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MIRACLES OF JESUS CHRIST p. 112

But it follows, that He (Jesus) answered and said, I am not sent but unto the lost sheep of the house of Israel.

These words, in appearance, seem to justify the disciples, who requested that He would send the woman away; but that this is only an appearance, and that the Blessed Jesus, therefore, did not mean to vindicate His disciples, is evident from the concluding part of the history, in which we read that He granted the woman's request. In like manner it is evident from the words themselves, that Jesus did not intend absolutely to reject the petitions of the distressed woman, but only to try her faith, and thus to purify and strengthen it. For when He says, I am not sent but unto the lost sheep of the house of Israel, He intended to teach his followers in all ages, that the grand end and design of His coming into the world was to assist and save those who were principled in some degree of heavenly good, but who, for want of the knowledge of the truth, are in danger of being deprived of that good, all such being signified by the lost sheep of the house of Israel. It is not, therefore, to be understood, that by the lost sheep of the house of Israel, are meant only the Jews, or they who were of the seed of Abraham according to the flesh; but the expression includes all those who were of the seed of Abraham according to the Spirit, that is to say, who possess the heavenly faith and love by which the patriarch was distinguished.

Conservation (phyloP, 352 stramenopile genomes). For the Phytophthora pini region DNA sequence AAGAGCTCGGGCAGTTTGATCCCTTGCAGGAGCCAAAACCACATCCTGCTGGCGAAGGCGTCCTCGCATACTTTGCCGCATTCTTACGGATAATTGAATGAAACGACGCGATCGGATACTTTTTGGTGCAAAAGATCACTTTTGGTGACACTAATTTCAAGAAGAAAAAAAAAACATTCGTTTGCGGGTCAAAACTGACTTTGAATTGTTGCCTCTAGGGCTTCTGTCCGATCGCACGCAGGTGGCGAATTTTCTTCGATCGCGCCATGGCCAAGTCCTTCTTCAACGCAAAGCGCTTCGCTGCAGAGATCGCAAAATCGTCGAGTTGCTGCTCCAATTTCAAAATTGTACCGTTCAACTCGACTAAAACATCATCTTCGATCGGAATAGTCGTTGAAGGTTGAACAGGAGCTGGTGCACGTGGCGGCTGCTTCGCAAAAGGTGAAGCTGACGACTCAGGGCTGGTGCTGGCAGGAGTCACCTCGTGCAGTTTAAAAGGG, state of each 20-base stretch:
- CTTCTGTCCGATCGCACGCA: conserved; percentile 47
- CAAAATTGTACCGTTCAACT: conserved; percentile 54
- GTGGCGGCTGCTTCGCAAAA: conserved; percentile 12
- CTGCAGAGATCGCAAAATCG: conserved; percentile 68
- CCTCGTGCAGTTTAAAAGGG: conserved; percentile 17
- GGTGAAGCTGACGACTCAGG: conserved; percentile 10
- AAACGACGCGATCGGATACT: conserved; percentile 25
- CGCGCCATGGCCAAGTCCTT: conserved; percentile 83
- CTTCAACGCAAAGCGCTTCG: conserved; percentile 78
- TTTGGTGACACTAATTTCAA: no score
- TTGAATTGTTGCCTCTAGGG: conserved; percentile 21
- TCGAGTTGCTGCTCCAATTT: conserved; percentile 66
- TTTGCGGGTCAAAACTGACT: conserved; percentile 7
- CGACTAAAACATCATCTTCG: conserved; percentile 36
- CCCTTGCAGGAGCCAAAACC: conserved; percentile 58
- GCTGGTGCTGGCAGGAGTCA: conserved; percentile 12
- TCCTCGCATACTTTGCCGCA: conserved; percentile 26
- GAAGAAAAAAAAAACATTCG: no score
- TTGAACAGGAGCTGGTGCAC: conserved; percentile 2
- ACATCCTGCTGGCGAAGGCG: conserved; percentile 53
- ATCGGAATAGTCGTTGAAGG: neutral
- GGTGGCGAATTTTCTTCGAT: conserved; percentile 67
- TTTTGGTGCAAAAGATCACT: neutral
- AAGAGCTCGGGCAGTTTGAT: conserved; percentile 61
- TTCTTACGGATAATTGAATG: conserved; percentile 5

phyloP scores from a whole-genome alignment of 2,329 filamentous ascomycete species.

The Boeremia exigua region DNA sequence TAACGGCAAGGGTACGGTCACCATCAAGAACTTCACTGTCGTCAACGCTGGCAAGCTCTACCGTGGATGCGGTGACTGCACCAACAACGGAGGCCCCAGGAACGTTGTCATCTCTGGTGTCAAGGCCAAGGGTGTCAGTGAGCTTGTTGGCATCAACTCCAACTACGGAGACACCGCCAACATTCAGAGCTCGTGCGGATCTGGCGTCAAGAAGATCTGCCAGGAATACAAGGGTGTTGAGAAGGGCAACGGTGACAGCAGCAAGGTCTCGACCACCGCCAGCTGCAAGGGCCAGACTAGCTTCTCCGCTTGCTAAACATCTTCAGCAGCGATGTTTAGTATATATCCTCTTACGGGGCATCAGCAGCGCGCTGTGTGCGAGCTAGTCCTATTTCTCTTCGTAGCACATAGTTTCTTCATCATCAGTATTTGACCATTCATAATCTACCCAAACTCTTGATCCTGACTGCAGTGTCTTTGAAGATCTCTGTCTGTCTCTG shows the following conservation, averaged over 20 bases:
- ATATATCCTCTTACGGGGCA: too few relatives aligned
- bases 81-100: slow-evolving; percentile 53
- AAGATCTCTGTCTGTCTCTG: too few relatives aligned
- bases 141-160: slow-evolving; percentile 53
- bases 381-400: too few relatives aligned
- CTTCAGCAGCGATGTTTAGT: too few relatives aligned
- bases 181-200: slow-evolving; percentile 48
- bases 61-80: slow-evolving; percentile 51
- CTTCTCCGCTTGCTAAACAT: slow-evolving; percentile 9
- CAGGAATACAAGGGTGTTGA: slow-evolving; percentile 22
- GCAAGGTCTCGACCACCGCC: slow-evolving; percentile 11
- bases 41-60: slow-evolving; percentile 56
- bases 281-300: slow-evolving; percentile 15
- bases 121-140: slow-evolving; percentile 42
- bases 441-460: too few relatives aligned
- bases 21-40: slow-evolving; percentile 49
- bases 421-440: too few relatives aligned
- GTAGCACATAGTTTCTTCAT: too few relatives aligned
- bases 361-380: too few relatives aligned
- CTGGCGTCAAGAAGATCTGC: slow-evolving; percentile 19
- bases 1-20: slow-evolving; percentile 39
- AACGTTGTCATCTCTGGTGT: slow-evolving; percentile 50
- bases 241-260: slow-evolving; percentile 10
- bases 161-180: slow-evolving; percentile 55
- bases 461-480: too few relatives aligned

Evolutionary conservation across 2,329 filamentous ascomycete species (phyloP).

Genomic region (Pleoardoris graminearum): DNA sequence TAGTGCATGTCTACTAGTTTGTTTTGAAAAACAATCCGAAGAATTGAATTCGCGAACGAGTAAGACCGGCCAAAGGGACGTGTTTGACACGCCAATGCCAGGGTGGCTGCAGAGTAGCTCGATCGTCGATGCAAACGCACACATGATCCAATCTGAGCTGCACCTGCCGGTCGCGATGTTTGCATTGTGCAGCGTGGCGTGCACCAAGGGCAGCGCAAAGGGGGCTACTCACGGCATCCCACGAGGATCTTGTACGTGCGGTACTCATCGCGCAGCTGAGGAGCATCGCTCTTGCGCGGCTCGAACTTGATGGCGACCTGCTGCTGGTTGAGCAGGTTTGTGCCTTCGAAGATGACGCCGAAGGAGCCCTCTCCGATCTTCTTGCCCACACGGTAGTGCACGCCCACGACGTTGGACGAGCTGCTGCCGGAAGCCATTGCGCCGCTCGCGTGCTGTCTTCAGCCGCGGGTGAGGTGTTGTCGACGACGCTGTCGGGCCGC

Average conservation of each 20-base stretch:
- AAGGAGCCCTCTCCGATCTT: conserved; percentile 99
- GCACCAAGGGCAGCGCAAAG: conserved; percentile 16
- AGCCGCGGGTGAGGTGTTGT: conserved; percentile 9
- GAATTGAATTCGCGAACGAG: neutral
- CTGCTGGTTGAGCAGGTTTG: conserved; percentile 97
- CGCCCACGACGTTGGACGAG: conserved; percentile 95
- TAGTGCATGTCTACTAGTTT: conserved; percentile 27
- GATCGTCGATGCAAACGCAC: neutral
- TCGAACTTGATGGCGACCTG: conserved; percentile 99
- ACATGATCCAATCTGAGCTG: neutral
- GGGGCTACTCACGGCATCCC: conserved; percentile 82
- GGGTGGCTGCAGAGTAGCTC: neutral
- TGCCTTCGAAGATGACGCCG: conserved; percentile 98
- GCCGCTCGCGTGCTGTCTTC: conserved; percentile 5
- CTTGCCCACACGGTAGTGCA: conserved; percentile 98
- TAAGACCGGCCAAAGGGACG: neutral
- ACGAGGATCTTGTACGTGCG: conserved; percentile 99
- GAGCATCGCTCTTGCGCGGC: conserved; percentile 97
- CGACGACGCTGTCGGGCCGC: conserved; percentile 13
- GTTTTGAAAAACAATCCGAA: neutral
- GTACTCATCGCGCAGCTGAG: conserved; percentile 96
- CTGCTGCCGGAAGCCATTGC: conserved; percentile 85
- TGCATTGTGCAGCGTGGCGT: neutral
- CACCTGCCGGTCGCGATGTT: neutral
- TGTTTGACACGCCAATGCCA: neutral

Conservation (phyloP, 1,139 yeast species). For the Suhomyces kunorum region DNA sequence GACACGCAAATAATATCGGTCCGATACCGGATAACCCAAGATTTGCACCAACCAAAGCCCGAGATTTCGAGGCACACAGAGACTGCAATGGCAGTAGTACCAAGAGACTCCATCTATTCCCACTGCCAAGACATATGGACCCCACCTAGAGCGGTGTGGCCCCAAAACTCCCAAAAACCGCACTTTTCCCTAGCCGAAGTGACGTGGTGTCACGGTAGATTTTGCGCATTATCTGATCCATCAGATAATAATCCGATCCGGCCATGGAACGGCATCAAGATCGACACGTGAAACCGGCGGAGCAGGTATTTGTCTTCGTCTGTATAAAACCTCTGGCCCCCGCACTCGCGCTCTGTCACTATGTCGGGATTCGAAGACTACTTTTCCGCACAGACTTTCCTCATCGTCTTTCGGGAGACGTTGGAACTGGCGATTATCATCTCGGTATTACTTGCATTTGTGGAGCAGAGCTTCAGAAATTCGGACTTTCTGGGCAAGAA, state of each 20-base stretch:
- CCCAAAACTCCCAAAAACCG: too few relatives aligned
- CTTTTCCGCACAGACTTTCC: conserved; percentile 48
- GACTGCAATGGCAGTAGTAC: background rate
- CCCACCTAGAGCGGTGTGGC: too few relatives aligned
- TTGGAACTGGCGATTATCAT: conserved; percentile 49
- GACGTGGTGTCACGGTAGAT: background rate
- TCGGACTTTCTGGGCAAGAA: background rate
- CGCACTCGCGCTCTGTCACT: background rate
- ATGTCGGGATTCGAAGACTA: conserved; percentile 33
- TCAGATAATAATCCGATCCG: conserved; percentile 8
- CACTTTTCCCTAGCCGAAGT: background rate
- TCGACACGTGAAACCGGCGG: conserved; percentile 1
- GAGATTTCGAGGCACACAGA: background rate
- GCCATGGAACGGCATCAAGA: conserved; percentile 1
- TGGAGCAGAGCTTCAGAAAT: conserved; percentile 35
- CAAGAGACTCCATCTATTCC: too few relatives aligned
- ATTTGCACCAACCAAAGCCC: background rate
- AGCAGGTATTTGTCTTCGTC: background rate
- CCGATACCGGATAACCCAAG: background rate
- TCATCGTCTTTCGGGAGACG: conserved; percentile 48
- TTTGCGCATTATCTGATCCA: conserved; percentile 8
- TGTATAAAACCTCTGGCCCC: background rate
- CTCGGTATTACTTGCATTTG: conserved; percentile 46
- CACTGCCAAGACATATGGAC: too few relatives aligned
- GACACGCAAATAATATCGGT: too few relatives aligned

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MIRACLES OF JESUS CHRIST p. 113 Jesus Christ accordingly declares concerning the publican Zaccheus, who was by birth a Gentile) This day is salvation come to this house, forasmuch as he also is the son of Abraham, (Luke xix. 9.) evidently teaching that every one is a son of Abraham, who, like the publican Zaccheus, is principled in that faith and love which seek to see Jesus who He is, (verse 3.)

The succeeding words, Then came she and worshipped Him, saying, Lord, help me, teach us that a true faith and love is not to be discouraged by any apparent rejection of its petition, or by any seeming repulsion on the part of the Almighty. For, notwithstanding the silence of the Blessed Jesus in the first instance, and the subsequent reply, I am not sent but to the lost sheep of the house of Israel, the distressed woman, who is the subject of this history, still persists in her adoration of her Redeeming Lord, and in her supplication for His divine aid, thus instructing all future supplicants to persevere patiently in all their spiritual purposes, and not to be dispirited, whatsoever apparent difficulties and obstructions may present themselves.

The reply which the Blessed Jesus makes on the occasion, is expressed in these words, It is not meet to take the children's bread, and cast it to dogs.